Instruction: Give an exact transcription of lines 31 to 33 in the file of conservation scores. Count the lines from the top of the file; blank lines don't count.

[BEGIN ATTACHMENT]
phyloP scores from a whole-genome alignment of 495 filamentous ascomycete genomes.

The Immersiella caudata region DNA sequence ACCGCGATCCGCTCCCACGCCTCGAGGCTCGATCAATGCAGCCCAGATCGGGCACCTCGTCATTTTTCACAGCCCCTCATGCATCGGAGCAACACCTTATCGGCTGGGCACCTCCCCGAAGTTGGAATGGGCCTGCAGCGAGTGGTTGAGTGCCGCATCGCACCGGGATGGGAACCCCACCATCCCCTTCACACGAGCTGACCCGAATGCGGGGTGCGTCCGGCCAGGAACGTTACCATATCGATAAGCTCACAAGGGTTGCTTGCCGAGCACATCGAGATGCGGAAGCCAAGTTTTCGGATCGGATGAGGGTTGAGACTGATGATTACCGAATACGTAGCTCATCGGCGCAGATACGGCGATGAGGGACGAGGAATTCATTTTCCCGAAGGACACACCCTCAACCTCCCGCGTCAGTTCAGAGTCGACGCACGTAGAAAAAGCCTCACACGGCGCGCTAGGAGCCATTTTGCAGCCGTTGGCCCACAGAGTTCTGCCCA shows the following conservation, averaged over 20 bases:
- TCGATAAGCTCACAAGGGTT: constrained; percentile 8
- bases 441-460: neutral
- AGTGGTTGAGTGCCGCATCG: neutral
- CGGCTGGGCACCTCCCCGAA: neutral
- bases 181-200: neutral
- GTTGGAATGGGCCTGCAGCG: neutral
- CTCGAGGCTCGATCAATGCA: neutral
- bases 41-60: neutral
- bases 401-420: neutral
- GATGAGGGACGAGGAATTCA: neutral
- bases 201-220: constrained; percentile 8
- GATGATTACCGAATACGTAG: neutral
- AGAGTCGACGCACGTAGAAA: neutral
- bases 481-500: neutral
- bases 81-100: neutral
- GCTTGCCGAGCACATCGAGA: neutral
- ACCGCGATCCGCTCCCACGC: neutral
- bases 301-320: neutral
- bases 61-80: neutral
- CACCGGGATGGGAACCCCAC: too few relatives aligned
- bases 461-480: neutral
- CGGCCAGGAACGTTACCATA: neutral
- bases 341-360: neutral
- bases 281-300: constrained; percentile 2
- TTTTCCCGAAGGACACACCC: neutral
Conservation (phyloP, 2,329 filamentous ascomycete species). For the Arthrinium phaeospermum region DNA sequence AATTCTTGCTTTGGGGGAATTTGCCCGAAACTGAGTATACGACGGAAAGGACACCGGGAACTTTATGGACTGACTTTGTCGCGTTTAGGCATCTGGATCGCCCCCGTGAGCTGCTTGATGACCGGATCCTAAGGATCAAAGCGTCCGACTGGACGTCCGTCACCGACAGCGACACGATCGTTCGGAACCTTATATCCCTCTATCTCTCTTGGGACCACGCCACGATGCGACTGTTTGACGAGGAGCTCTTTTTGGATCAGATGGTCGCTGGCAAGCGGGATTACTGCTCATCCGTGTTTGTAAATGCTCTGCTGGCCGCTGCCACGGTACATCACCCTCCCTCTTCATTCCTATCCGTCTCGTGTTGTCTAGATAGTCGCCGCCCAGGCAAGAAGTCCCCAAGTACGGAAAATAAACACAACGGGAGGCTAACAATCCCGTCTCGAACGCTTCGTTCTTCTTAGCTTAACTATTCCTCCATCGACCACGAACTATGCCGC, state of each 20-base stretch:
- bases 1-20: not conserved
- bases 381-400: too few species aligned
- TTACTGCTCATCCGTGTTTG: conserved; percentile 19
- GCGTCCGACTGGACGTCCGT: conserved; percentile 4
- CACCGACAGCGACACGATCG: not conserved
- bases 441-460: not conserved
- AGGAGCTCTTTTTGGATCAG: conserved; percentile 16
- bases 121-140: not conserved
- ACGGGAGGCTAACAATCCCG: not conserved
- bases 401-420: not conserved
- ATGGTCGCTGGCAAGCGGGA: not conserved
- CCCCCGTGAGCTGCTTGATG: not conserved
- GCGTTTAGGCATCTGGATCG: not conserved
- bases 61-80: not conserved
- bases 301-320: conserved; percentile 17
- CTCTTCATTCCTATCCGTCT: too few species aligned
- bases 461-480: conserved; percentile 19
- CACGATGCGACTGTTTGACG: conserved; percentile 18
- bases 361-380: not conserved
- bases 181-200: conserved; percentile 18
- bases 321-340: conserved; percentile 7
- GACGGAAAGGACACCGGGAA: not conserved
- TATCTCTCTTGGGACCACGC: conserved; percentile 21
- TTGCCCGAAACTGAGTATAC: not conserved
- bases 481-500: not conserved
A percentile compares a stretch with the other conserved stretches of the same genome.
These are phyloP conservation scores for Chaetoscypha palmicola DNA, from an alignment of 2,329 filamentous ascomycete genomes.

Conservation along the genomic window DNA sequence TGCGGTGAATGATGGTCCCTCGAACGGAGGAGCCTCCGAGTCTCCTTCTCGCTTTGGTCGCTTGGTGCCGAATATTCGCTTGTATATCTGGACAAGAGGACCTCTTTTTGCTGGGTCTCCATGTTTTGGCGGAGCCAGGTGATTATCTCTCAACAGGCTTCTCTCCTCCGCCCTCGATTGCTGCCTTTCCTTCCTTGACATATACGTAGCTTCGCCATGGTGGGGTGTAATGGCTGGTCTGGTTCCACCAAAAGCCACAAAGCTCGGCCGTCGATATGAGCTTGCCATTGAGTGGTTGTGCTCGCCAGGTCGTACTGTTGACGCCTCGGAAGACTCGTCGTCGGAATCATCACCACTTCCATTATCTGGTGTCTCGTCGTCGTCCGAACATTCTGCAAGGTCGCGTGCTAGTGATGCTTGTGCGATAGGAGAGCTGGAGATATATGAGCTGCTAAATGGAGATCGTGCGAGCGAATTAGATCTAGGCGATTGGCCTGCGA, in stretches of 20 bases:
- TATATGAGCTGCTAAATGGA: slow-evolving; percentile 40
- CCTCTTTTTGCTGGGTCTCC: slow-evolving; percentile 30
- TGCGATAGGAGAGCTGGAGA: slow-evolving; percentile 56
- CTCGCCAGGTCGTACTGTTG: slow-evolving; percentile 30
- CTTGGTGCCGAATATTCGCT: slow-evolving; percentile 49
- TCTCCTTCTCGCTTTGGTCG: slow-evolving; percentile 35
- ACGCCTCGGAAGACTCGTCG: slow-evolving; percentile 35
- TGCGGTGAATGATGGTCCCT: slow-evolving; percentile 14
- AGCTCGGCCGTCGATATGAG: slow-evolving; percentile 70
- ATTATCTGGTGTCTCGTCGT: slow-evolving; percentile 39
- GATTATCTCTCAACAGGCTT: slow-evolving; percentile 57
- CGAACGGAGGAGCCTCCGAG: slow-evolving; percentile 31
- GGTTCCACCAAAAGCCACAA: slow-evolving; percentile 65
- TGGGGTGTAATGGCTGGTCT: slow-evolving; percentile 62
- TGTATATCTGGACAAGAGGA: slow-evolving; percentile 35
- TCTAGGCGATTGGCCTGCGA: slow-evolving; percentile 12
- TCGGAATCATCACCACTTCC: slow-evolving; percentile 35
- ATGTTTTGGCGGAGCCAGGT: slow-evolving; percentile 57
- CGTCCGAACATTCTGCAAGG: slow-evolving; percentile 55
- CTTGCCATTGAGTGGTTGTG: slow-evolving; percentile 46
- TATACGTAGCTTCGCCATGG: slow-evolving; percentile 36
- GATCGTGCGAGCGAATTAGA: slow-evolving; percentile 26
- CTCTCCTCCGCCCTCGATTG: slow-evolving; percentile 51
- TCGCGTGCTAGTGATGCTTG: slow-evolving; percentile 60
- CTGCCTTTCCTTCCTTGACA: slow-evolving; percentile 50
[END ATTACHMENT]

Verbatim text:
- TTACTGCTCATCCGTGTTTG: conserved; percentile 19
- GCGTCCGACTGGACGTCCGT: conserved; percentile 4
- CACCGACAGCGACACGATCG: not conserved